In ‘CreateFolder’ table, Drop all entries where ‘Component’ is ‘CreateFolder’ are removed

In ‘RemoveFile’ table, all entries where ‘Component’ is ‘RemoveFile’ are removed

Again, the ALLUSERS=1 parameter must be included on the MSIEXEC command line or the application will not uninstall unattended, delivering up the annoying (and not at all correct) error message

This action is only valid for products currently installed.

Quicktime

Quicktime presented a challenge to push out. Version 7.0.4 of the Quicktime only installer was downloaded. (There is also a version that includes iTunes, but given Apple’s unenviable record with security patches for their Windows software -understandable, one supposes- it was decided that iTunes would not be installed). The installation was begun, getting to the point where one had to Choose Setup Language. At this point, the files inside the bundle had been decompressed to two directories inside of %TEMP%. One of the directories contained a single EXE (annoyingly, of the same name as the initial program, QuicktimeInstaller.EXE). The other directory contained a number INI files. All files were copied to another folder that was to be the basis for our unattended install and the installation terminated.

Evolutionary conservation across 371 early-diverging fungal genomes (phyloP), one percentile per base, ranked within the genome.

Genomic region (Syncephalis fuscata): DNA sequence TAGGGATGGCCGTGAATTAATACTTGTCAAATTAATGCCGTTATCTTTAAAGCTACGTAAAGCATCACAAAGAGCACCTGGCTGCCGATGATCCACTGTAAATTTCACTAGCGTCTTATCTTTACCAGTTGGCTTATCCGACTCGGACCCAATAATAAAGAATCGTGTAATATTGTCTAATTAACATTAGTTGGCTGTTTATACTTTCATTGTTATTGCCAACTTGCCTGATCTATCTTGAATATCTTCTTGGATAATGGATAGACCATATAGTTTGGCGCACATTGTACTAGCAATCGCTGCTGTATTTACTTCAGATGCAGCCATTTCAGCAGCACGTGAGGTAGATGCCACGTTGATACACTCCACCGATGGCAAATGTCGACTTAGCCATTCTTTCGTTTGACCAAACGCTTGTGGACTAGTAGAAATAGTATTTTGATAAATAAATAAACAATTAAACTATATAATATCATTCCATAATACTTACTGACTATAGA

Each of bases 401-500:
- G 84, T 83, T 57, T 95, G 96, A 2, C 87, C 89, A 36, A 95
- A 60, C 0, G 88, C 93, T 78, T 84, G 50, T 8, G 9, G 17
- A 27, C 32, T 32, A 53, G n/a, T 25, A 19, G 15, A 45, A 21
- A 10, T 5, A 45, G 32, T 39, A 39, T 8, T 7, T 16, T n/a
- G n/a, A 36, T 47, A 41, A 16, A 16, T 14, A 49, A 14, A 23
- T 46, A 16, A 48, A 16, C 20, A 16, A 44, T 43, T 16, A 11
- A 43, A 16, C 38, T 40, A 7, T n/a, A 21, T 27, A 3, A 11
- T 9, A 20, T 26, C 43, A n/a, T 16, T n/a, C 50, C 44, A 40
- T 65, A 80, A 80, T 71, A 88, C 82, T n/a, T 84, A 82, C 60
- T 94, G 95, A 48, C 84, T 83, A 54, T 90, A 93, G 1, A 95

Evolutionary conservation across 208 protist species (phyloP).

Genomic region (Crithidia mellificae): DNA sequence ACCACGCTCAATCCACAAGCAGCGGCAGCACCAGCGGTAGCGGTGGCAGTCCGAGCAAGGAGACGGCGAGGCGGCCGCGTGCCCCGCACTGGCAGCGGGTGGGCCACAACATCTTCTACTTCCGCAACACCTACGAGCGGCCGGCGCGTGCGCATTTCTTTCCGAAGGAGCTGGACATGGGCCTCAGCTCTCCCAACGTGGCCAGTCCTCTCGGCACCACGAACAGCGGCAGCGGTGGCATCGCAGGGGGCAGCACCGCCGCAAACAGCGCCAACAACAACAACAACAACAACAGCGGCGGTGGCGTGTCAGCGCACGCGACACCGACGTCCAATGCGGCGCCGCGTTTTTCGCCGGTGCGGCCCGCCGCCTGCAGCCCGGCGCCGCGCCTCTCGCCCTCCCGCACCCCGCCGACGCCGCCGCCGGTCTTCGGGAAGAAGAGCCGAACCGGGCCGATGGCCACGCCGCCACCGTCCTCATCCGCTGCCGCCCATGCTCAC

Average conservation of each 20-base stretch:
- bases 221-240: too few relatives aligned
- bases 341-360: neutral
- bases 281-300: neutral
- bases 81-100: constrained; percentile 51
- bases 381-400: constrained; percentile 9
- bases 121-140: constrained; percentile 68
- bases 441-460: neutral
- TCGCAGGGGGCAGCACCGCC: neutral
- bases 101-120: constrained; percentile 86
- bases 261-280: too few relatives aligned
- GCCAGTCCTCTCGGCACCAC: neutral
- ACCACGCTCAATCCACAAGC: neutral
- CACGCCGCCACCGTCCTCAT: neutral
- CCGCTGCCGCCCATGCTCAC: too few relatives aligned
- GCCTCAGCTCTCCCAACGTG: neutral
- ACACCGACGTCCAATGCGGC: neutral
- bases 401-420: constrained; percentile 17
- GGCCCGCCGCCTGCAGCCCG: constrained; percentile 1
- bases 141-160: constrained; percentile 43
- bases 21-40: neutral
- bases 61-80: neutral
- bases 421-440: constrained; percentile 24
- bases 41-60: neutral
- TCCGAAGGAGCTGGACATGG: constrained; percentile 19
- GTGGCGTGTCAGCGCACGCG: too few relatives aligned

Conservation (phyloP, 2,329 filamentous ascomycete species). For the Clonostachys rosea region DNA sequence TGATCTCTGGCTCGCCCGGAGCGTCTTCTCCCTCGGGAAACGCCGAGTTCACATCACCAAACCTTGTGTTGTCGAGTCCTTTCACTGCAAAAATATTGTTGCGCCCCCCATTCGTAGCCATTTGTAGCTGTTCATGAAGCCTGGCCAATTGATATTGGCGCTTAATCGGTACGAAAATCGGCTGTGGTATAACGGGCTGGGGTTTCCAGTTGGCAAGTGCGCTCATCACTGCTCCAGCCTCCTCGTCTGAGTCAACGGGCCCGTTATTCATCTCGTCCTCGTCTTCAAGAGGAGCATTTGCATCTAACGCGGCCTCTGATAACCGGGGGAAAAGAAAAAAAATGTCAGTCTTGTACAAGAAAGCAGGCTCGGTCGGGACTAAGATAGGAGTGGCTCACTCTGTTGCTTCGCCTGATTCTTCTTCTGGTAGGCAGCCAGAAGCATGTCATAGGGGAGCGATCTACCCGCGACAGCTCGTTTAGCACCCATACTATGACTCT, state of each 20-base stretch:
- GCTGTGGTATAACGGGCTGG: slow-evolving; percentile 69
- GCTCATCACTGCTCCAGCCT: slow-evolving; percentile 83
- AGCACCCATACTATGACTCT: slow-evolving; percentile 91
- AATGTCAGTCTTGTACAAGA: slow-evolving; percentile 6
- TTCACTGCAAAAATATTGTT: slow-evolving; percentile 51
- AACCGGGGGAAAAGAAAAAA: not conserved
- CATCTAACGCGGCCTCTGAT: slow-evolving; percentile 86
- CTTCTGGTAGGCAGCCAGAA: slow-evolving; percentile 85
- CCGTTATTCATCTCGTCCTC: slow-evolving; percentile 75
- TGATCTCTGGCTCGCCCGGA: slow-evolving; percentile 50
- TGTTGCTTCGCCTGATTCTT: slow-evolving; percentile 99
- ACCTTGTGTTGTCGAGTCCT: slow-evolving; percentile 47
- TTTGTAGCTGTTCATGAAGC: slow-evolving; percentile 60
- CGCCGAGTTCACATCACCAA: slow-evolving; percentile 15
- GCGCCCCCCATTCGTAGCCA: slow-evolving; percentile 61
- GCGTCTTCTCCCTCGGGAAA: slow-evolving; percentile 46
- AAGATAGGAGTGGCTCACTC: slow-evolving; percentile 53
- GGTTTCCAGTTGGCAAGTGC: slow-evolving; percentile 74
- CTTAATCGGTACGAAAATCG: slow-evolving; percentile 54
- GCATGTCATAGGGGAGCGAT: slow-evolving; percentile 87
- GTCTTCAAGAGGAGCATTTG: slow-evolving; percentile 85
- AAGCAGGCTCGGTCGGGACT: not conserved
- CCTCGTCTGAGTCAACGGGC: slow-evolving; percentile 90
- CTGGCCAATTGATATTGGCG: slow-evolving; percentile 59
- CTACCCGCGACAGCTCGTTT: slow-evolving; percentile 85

The INI files were in fact language choices, and the only way to specify this unattended was through an MST. ORCA was brought out again and language 1033 (English Unicode) was defined, an MST was created and given the imaginative name of 1033.MST. As with the Adobe products, an ALLUSERS=1 parameter is required, and so the complete commandline looks like

MSIEXEC.exe /I QuicktimeInstaller.exe /t 1033.MST /Passive /log %TEMP%\qt.log